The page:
The suspected bank robber shot and killed by Tucson police Thursday was a fugitive wanted in California in connection with an assault on a peace officer, police said.
On Friday afternoon, police identified the dead man as Santiago Avila, 35.
Online records show that on Dec. 16, 2013, the Weed, Calif, Police Department arrested Avila on charges of obstructing a peace officer and battery on a peace officer. Weed is located in the Mount Shasta area of California near the Oregon border.
Five officers fired their guns during the incident, police also said Friday.
Avila was killed by officers shortly after 1:30 p.m. after he ignored several commands to drop a handgun and tried to walk back into the Wells Fargo at 145 E. 22nd St., police said.
Officers were called to the bank by a teller who said the bank was being robbed. The teller provided police with a description of the gunman.
When officers arrived a man matching the description walked out of the bank. He immediately went back inside, but came out about a minute later. Ignoring repeated orders to stop, he walked to a blue Jeep Cherokee and retrieved two boxes of ammunition, police said.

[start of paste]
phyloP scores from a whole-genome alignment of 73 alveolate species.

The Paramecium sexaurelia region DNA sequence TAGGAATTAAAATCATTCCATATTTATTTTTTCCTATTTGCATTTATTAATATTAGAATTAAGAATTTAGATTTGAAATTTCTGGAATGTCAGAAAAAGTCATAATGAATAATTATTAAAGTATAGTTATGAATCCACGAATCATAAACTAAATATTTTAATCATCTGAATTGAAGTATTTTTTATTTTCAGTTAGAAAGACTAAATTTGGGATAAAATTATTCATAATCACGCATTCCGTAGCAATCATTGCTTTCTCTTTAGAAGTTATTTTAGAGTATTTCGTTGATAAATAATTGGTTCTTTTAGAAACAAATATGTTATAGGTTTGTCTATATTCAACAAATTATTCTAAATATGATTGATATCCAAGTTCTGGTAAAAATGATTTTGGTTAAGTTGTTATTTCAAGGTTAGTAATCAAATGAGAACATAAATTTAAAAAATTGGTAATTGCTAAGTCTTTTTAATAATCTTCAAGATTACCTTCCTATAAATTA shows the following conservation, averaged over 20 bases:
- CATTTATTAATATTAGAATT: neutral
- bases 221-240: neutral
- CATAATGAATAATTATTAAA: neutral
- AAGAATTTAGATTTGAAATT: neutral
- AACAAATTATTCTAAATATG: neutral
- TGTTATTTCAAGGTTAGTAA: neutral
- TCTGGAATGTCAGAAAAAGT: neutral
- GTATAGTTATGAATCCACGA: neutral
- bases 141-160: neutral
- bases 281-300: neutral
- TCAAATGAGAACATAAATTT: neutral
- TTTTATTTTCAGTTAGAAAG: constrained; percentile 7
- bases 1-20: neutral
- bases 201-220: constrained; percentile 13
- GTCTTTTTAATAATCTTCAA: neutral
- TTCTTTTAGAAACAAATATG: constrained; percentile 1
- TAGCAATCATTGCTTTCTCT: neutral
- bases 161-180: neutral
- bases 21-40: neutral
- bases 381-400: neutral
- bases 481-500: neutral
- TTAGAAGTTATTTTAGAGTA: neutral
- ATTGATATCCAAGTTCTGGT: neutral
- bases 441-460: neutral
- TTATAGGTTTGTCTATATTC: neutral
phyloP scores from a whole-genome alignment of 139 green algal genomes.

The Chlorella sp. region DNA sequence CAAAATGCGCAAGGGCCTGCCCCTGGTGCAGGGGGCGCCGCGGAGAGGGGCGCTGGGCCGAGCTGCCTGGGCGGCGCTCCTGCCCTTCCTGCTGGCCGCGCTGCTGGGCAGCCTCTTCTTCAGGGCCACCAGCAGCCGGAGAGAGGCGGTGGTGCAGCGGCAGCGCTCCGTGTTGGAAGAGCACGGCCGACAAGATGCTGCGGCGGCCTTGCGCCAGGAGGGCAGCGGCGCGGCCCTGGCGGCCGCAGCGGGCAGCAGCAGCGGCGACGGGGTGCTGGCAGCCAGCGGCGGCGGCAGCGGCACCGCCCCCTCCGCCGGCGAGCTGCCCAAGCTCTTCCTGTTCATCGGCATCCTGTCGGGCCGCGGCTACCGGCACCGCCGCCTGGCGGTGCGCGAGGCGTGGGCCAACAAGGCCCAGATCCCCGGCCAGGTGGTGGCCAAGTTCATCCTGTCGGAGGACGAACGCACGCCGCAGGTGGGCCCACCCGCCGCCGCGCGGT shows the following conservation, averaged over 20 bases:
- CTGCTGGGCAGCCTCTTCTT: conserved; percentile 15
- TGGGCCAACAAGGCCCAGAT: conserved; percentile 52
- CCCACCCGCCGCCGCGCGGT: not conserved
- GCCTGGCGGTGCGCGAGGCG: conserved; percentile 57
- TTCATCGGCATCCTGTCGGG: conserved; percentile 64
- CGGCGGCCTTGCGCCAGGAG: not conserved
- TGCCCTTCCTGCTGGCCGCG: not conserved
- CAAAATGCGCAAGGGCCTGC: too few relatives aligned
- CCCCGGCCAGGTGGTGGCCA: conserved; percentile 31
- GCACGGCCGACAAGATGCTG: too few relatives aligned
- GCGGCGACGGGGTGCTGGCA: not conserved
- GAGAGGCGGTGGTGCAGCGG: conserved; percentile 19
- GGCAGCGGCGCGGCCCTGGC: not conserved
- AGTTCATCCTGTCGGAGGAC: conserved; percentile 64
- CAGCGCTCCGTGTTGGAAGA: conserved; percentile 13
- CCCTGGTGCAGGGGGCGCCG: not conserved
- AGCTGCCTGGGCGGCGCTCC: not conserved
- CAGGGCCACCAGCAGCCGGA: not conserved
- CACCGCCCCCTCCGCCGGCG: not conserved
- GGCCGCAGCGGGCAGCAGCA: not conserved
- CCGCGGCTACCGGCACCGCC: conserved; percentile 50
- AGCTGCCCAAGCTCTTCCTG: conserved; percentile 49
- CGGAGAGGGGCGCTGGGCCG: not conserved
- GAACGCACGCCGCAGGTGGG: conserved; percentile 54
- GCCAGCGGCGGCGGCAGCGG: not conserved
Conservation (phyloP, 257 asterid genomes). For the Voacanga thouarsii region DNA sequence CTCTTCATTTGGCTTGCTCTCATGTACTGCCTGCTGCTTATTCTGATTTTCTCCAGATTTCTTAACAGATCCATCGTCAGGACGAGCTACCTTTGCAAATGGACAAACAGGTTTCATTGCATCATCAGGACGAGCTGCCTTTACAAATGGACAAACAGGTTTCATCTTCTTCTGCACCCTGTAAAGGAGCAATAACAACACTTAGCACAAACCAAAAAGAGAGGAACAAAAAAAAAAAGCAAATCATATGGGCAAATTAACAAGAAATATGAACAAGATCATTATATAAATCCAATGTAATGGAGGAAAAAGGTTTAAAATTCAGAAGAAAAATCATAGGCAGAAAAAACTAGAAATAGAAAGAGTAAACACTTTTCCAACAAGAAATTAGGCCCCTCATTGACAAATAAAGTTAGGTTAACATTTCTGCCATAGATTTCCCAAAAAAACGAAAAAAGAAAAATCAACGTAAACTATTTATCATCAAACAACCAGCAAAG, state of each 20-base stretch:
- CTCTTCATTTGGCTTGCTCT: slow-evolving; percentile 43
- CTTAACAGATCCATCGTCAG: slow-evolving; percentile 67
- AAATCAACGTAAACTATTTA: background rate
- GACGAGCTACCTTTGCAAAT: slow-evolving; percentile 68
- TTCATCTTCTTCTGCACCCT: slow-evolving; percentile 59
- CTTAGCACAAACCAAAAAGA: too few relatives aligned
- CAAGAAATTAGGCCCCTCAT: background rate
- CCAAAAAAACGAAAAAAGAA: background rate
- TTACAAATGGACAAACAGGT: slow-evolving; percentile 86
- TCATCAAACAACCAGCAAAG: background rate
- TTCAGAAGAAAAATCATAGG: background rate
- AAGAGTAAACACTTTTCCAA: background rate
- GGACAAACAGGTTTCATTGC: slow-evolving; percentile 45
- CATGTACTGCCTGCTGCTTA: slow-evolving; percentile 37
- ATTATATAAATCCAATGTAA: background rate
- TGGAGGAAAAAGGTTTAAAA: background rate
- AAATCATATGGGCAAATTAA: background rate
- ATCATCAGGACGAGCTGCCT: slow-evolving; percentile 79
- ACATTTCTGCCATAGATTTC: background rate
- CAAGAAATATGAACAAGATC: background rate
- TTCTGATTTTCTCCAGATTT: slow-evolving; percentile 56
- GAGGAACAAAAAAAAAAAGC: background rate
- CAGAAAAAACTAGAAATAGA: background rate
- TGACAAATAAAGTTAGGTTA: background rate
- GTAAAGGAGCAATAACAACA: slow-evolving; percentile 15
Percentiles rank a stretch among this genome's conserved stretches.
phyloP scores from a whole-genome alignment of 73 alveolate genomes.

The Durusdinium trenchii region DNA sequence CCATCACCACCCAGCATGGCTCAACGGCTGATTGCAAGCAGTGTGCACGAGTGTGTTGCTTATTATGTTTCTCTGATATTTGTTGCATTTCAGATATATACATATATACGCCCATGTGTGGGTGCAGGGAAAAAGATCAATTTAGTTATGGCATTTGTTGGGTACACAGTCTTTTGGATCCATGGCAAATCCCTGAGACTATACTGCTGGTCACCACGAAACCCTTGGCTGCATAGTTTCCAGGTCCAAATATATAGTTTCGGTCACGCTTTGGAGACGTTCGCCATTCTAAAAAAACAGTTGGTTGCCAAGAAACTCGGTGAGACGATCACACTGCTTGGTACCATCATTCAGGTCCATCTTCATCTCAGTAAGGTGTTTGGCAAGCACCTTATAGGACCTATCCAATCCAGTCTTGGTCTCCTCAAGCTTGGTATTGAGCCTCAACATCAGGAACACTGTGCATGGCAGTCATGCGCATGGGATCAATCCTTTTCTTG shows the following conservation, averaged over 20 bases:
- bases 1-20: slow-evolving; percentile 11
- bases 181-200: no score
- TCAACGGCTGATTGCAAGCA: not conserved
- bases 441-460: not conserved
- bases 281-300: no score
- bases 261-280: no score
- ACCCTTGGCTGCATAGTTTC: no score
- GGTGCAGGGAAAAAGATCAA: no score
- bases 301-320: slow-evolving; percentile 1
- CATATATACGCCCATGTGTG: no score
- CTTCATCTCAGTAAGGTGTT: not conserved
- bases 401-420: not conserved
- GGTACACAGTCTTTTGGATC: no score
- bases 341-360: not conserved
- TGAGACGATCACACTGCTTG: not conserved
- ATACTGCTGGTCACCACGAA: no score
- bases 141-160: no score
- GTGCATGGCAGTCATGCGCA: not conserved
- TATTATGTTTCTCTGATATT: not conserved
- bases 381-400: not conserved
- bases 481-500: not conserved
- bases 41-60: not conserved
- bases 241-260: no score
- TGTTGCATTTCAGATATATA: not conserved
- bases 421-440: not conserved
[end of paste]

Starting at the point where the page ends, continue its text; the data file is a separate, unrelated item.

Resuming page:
Officers shot Avila as he walked toward the bank doors with a handgun in one hand and the ammunition boxes in the other, police said in the news release. About 16 people were inside the bank at the time. No one inside was injured.
Efforts to revive Avila were unsuccessful and he died in the parking lot, Sgt. Chris Widmer, a police spokesman, said.
Police said Friday that Avila's gun was fully loaded and that he had a loaded magazine in his pocket in addition to the boxes of ammunition he was carrying.
Tucson police also on Friday released the names of the five officers who fired their guns during the incident:
Officer Jeffry Dellinger, is a 23-year veteran; Officer Pablo Camargo, a 16-year veteran; Officer Randy Lucero, a 15-year veteran; Officer Oscar Ramos, a 13-year veteran; and Daniel Martinez, a 7-year veteran.
No officers were injured. The five officers were placed on administrative leave, which is standard protocol for all officer-involved shootings.